Hertfordshire scientists will be allowed to grow a genetically modified crop containing omega-3 fatty acids, the government has said.
The Department for Environment, Food and Rural Affairs (DEFRA) has given the go-ahead for field trials at Rothamsted Research Centre in Harpenden.
It means engineered plans grown in a laboratory can now be tested "under real life conditions".
The initial aim of the crop is to benefit the fish farming industry.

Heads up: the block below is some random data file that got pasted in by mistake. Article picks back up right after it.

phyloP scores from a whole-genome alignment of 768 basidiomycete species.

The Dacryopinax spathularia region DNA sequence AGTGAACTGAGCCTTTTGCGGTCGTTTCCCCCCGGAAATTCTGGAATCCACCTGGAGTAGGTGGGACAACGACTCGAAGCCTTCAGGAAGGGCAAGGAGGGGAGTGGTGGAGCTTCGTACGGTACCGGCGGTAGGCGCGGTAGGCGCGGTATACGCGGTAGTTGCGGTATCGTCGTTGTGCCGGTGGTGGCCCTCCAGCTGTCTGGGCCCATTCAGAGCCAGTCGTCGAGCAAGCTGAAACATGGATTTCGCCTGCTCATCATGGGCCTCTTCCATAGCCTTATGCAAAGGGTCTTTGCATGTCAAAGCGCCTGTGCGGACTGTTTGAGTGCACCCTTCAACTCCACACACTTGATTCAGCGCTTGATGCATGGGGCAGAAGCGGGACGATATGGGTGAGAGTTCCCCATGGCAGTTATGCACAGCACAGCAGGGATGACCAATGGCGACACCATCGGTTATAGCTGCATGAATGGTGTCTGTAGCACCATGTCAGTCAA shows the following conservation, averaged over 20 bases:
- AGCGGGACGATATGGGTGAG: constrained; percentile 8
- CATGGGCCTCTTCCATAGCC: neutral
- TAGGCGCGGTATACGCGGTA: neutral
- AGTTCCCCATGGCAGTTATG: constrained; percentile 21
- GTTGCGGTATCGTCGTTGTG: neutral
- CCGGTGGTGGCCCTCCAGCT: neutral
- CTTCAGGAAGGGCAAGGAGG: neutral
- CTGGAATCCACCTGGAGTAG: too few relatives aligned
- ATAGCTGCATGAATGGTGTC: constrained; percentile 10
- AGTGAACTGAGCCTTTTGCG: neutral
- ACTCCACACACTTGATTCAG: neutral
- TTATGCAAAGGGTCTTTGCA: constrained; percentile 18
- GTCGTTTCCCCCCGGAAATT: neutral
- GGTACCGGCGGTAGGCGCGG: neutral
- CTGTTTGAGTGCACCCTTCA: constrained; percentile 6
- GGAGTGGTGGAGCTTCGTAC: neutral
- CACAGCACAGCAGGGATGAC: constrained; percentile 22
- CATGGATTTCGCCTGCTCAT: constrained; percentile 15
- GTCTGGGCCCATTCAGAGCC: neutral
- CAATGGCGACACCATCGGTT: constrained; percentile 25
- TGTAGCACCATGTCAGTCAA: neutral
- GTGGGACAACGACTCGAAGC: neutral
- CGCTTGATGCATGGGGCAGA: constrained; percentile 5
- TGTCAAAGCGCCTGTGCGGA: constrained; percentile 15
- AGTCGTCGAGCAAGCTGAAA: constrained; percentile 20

The trial, which is reportedly the first field trial of nutrient enriched crops in the UK, would see the fatty acids added to a crop of camelina plants.
Oily fish such as tuna, mackerel, and sardines do not produce omega-3 fatty acids naturally, but obtain them by consuming certain types of marine algae.
Currently, farmed fish are given fish oil, rather than feeding on the algae.
Rothamsted scientists believe genetically modified plants like Camelina have the potential to make fish farming more sustainable and ease the pressure on wild fish populations.